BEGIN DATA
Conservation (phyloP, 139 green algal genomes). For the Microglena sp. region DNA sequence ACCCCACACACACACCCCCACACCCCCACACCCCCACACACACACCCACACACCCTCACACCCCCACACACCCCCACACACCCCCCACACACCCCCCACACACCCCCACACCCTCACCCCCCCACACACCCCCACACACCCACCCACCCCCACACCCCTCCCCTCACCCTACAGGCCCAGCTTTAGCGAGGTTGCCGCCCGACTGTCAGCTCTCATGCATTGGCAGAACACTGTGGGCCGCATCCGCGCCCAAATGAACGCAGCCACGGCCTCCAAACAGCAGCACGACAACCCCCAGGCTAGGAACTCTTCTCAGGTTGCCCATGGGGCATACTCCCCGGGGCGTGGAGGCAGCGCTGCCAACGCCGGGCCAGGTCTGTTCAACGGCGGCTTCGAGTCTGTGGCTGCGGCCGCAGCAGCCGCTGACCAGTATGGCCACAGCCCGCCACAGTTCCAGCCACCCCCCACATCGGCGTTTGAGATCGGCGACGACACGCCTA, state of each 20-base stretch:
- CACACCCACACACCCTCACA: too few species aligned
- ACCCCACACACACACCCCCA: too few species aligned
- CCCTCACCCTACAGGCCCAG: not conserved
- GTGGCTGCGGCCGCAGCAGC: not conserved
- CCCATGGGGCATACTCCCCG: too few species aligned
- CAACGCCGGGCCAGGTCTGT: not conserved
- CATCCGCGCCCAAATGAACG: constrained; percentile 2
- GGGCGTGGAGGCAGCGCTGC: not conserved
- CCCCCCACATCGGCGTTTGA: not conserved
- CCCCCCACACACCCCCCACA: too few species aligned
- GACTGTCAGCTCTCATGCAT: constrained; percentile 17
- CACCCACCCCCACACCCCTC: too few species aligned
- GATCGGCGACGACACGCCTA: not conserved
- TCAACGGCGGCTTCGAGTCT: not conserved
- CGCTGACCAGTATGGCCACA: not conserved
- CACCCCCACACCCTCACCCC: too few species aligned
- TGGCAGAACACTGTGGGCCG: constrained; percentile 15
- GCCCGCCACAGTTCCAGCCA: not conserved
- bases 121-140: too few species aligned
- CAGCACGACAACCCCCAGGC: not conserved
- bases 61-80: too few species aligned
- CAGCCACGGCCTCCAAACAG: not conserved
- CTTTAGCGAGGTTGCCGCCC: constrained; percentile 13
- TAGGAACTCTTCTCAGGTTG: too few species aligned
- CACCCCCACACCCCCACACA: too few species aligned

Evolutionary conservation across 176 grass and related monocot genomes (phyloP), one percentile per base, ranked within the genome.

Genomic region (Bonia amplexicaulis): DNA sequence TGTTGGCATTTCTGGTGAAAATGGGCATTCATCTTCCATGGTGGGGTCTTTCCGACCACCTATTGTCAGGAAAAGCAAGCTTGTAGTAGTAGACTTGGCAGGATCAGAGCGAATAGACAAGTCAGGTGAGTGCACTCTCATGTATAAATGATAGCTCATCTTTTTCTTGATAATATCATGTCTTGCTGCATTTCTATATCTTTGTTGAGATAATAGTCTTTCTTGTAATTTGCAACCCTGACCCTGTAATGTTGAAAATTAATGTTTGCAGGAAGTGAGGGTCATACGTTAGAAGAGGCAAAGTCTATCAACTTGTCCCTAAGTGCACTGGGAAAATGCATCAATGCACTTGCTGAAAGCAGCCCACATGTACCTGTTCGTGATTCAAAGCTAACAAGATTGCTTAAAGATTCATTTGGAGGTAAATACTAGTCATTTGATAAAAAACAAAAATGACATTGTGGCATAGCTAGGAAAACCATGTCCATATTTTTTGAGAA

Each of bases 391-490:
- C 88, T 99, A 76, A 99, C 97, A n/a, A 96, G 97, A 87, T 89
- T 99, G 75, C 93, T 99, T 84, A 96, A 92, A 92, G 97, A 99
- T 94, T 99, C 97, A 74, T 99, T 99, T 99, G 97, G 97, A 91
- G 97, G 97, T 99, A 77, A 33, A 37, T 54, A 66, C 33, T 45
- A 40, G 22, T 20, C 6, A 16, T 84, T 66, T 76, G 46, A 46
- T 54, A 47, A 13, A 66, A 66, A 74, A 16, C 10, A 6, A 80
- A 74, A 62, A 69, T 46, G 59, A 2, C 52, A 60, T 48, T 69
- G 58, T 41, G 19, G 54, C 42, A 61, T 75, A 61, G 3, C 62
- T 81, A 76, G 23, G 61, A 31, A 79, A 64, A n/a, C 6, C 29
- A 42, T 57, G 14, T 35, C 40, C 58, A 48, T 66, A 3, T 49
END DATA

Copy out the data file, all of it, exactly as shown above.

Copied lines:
Conservation (phyloP, 139 green algal genomes). For the Microglena sp. region DNA sequence ACCCCACACACACACCCCCACACCCCCACACCCCCACACACACACCCACACACCCTCACACCCCCACACACCCCCACACACCCCCCACACACCCCCCACACACCCCCACACCCTCACCCCCCCACACACCCCCACACACCCACCCACCCCCACACCCCTCCCCTCACCCTACAGGCCCAGCTTTAGCGAGGTTGCCGCCCGACTGTCAGCTCTCATGCATTGGCAGAACACTGTGGGCCGCATCCGCGCCCAAATGAACGCAGCCACGGCCTCCAAACAGCAGCACGACAACCCCCAGGCTAGGAACTCTTCTCAGGTTGCCCATGGGGCATACTCCCCGGGGCGTGGAGGCAGCGCTGCCAACGCCGGGCCAGGTCTGTTCAACGGCGGCTTCGAGTCTGTGGCTGCGGCCGCAGCAGCCGCTGACCAGTATGGCCACAGCCCGCCACAGTTCCAGCCACCCCCCACATCGGCGTTTGAGATCGGCGACGACACGCCTA, state of each 20-base stretch:
- CACACCCACACACCCTCACA: too few species aligned
- ACCCCACACACACACCCCCA: too few species aligned
- CCCTCACCCTACAGGCCCAG: not conserved
- GTGGCTGCGGCCGCAGCAGC: not conserved
- CCCATGGGGCATACTCCCCG: too few species aligned
- CAACGCCGGGCCAGGTCTGT: not conserved
- CATCCGCGCCCAAATGAACG: constrained; percentile 2
- GGGCGTGGAGGCAGCGCTGC: not conserved
- CCCCCCACATCGGCGTTTGA: not conserved
- CCCCCCACACACCCCCCACA: too few species aligned
- GACTGTCAGCTCTCATGCAT: constrained; percentile 17
- CACCCACCCCCACACCCCTC: too few species aligned
- GATCGGCGACGACACGCCTA: not conserved
- TCAACGGCGGCTTCGAGTCT: not conserved
- CGCTGACCAGTATGGCCACA: not conserved
- CACCCCCACACCCTCACCCC: too few species aligned
- TGGCAGAACACTGTGGGCCG: constrained; percentile 15
- GCCCGCCACAGTTCCAGCCA: not conserved
- bases 121-140: too few species aligned
- CAGCACGACAACCCCCAGGC: not conserved
- bases 61-80: too few species aligned
- CAGCCACGGCCTCCAAACAG: not conserved
- CTTTAGCGAGGTTGCCGCCC: constrained; percentile 13
- TAGGAACTCTTCTCAGGTTG: too few species aligned
- CACCCCCACACCCCCACACA: too few species aligned

Evolutionary conservation across 176 grass and related monocot genomes (phyloP), one percentile per base, ranked within the genome.

Genomic region (Bonia amplexicaulis): DNA sequence TGTTGGCATTTCTGGTGAAAATGGGCATTCATCTTCCATGGTGGGGTCTTTCCGACCACCTATTGTCAGGAAAAGCAAGCTTGTAGTAGTAGACTTGGCAGGATCAGAGCGAATAGACAAGTCAGGTGAGTGCACTCTCATGTATAAATGATAGCTCATCTTTTTCTTGATAATATCATGTCTTGCTGCATTTCTATATCTTTGTTGAGATAATAGTCTTTCTTGTAATTTGCAACCCTGACCCTGTAATGTTGAAAATTAATGTTTGCAGGAAGTGAGGGTCATACGTTAGAAGAGGCAAAGTCTATCAACTTGTCCCTAAGTGCACTGGGAAAATGCATCAATGCACTTGCTGAAAGCAGCCCACATGTACCTGTTCGTGATTCAAAGCTAACAAGATTGCTTAAAGATTCATTTGGAGGTAAATACTAGTCATTTGATAAAAAACAAAAATGACATTGTGGCATAGCTAGGAAAACCATGTCCATATTTTTTGAGAA

Each of bases 391-490:
- C 88, T 99, A 76, A 99, C 97, A n/a, A 96, G 97, A 87, T 89
- T 99, G 75, C 93, T 99, T 84, A 96, A 92, A 92, G 97, A 99
- T 94, T 99, C 97, A 74, T 99, T 99, T 99, G 97, G 97, A 91
- G 97, G 97, T 99, A 77, A 33, A 37, T 54, A 66, C 33, T 45
- A 40, G 22, T 20, C 6, A 16, T 84, T 66, T 76, G 46, A 46
- T 54, A 47, A 13, A 66, A 66, A 74, A 16, C 10, A 6, A 80
- A 74, A 62, A 69, T 46, G 59, A 2, C 52, A 60, T 48, T 69
- G 58, T 41, G 19, G 54, C 42, A 61, T 75, A 61, G 3, C 62
- T 81, A 76, G 23, G 61, A 31, A 79, A 64, A n/a, C 6, C 29
- A 42, T 57, G 14, T 35, C 40, C 58, A 48, T 66, A 3, T 49